Wednesday, November 9, 2016

You Can Say It's A New Normal. I Won't.

A last thought before I swear off political talk for my vacation. I see some friends today recasting what we saw as a rejection of "elites", a cry for "change" or about "forgotten voters". I understand that urge. There are swaths of America that are hurting, and many corporations who moved for profit and cared little for communities left behind have put the system at risk.

But before we all recast this as some cry for change and inclusion, let's remember that we should not normalize that which is cruel, harsh and wrong. To speak of this as only some anti-establishment retaking of government is silly -- as if there were no Hillary supporters in her diverse coalition who haven't known poverty, pain or racism. Surely the Khan family and Trayvon Martin's parents are not to be recast as elites, or blind sheep to the status quo.  And some Trump voters seem to have no tale of woe harsher than having "Happy Holidays" on their Starbucks cup.

No, we can't sanitize this, normalize it, squeeze it into some narrative of change. People didn't just cry for change, they chose THIS change. They saw a man mock a disabled reporter with their own eyes, and were willing to accept it. They heard a man say judges of Mexican origin were biased, they heard him attack a Gold Star family in language that good people call indecent and mock soldiers who get captured, and they watched him run on a platform that involved using his office to lock up his opponent. These should be disqualifying.  People chose to make them acceptable.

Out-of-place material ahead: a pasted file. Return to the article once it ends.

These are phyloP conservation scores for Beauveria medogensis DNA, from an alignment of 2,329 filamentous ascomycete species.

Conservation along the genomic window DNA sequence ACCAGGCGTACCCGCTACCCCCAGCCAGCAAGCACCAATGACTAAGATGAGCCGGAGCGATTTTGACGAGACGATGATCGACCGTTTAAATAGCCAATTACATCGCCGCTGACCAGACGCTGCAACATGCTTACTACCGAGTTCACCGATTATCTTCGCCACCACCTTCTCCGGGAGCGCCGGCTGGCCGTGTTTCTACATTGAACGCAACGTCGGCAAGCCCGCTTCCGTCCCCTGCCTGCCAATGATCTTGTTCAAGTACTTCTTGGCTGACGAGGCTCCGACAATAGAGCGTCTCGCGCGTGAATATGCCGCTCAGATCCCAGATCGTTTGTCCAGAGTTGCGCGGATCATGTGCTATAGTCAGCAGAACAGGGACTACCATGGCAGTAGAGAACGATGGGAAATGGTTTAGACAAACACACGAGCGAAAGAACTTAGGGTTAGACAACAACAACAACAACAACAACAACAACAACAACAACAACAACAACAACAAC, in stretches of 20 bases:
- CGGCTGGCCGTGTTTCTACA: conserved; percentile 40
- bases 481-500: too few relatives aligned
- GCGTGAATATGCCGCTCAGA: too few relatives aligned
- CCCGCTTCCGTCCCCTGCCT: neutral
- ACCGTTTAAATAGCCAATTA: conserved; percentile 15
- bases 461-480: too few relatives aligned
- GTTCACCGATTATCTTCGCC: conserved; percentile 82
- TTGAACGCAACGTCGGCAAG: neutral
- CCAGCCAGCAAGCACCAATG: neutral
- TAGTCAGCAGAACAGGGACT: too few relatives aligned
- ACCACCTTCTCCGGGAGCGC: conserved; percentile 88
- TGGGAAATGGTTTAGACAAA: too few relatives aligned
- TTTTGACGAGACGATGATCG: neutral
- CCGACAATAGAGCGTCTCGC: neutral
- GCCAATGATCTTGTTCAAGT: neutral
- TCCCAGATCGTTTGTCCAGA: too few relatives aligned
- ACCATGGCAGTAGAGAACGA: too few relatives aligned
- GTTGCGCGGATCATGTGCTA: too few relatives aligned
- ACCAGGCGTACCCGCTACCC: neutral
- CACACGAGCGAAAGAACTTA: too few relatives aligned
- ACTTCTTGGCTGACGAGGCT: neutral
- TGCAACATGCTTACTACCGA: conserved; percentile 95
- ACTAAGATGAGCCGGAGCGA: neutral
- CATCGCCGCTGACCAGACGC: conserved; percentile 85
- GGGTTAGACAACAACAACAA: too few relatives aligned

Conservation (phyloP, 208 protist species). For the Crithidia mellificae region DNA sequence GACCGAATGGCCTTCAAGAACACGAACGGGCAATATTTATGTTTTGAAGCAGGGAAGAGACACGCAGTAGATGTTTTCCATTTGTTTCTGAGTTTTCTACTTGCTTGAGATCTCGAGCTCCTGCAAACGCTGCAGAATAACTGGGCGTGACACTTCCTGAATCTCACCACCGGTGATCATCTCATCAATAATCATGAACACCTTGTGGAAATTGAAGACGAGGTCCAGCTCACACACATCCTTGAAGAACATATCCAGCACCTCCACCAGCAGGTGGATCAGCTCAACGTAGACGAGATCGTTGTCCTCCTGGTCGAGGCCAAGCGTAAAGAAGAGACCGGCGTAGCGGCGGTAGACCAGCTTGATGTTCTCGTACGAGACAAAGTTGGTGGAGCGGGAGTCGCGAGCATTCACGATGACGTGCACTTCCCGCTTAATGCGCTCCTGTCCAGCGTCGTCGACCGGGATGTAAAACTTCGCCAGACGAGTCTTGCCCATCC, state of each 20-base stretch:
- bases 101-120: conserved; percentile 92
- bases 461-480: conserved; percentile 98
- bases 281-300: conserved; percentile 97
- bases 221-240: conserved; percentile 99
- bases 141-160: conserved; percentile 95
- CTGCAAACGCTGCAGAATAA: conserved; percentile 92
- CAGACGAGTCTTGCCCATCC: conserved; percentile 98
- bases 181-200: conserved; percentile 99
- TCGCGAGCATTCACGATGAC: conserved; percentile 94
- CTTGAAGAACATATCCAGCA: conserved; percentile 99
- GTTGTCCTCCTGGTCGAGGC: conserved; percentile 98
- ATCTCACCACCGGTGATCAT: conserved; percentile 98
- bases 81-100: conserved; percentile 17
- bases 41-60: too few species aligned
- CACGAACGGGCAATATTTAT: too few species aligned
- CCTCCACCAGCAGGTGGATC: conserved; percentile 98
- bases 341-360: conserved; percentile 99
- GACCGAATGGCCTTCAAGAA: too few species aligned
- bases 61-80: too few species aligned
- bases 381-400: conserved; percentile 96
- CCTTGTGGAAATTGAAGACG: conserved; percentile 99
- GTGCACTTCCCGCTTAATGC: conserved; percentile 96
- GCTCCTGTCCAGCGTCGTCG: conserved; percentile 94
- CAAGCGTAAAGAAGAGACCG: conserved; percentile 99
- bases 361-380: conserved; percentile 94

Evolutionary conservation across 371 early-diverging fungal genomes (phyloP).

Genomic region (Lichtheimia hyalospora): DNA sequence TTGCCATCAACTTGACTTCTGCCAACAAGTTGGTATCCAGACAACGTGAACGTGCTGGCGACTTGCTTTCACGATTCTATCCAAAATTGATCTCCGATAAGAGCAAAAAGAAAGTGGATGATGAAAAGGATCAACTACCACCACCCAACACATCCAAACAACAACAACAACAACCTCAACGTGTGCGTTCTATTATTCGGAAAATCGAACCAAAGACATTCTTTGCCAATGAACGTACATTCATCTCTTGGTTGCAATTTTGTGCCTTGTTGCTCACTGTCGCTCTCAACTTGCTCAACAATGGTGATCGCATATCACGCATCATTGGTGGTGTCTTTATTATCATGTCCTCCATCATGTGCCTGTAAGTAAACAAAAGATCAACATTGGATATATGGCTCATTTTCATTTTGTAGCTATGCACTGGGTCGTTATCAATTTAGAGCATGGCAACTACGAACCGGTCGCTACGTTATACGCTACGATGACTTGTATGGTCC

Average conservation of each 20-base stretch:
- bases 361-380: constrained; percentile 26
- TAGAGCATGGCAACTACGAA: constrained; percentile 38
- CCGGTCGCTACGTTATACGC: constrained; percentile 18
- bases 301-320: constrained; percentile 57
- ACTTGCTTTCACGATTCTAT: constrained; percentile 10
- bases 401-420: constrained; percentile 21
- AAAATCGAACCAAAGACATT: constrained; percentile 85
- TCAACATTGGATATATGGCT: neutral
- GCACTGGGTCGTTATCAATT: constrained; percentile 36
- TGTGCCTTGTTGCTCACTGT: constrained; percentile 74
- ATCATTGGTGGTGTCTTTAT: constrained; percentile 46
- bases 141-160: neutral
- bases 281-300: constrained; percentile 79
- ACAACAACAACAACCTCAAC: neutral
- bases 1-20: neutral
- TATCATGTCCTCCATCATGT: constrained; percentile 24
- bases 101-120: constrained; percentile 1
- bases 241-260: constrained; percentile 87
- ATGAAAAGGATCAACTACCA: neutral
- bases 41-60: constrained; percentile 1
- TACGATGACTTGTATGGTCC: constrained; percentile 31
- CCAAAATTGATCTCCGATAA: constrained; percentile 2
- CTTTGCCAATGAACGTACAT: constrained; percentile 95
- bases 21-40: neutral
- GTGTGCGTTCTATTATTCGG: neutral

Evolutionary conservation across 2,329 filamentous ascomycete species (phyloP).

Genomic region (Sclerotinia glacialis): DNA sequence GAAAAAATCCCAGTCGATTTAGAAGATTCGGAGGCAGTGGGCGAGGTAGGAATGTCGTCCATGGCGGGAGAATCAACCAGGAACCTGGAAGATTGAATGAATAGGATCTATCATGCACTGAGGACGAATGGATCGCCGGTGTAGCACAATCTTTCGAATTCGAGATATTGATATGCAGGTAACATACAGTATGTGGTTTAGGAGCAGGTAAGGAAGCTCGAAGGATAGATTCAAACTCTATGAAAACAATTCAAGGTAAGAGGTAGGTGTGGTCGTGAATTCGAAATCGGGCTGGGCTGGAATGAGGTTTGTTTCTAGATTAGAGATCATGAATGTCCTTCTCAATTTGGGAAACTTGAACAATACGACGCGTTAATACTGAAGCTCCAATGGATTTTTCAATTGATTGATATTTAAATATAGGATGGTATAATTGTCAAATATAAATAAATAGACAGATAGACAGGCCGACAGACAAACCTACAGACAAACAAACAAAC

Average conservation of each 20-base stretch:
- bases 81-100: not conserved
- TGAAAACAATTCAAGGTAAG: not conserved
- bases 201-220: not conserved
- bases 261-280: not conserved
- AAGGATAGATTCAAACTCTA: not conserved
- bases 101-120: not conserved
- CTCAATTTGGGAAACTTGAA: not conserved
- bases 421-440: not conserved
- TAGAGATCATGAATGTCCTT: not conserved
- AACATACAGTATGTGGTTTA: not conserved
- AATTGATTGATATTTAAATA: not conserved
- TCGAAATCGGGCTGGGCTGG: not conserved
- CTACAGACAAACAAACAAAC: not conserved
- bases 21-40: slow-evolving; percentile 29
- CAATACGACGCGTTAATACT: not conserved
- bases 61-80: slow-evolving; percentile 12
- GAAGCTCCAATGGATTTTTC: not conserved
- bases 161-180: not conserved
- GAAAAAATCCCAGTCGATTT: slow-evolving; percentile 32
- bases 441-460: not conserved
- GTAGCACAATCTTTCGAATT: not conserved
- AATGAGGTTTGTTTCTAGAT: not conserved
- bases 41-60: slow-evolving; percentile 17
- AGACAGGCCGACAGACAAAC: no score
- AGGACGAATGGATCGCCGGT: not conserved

Bruce Springsteen once wrote that a flag stands for what we will do, and what we won't. And America just erased a lot of what used to be "what they won't do". Those rules of decency and humanity mattered. And rejecting them can't just be cast as a vote for "change". 

And they had so little respect for government that they granted a dangerous learning curve to a man who couldn't explain what NATO was or name a constitutional amendment without coaching. That's not snobbery -- these are understandable omissions in many people, but not for a man who applies for a job like President. 

Don't blame the media. Don't blame WikiLeaks. And don't even blame Clinton. Worse campaigns have won. (Trump's was shambolic). 

Trump's basic ignorance of policy and meanness of spirit were clear for anyone who wanted to see them. No one kept it hidden. And indeed, polls show that when his grotesqueness was active, he fell. If he shut up for three days, people forgot. And if so, they wanted to forget. They wanted something he was selling. 

None of this is a call to delegitimize a fair vote. He won. His voters should be engaged as citizens and not mocked or dismissed. But deep down inside, people knew he was too ignorant, too unstable, and too mean for the job. And they chose not just change, but his kind of change. That means there is something ugly they wanted, on some level. And I beg you, don't intellectually normalize things that should remain deviant. That's how stable countries fall down rabbit holes, and you can now see a rabbit hole from here. 

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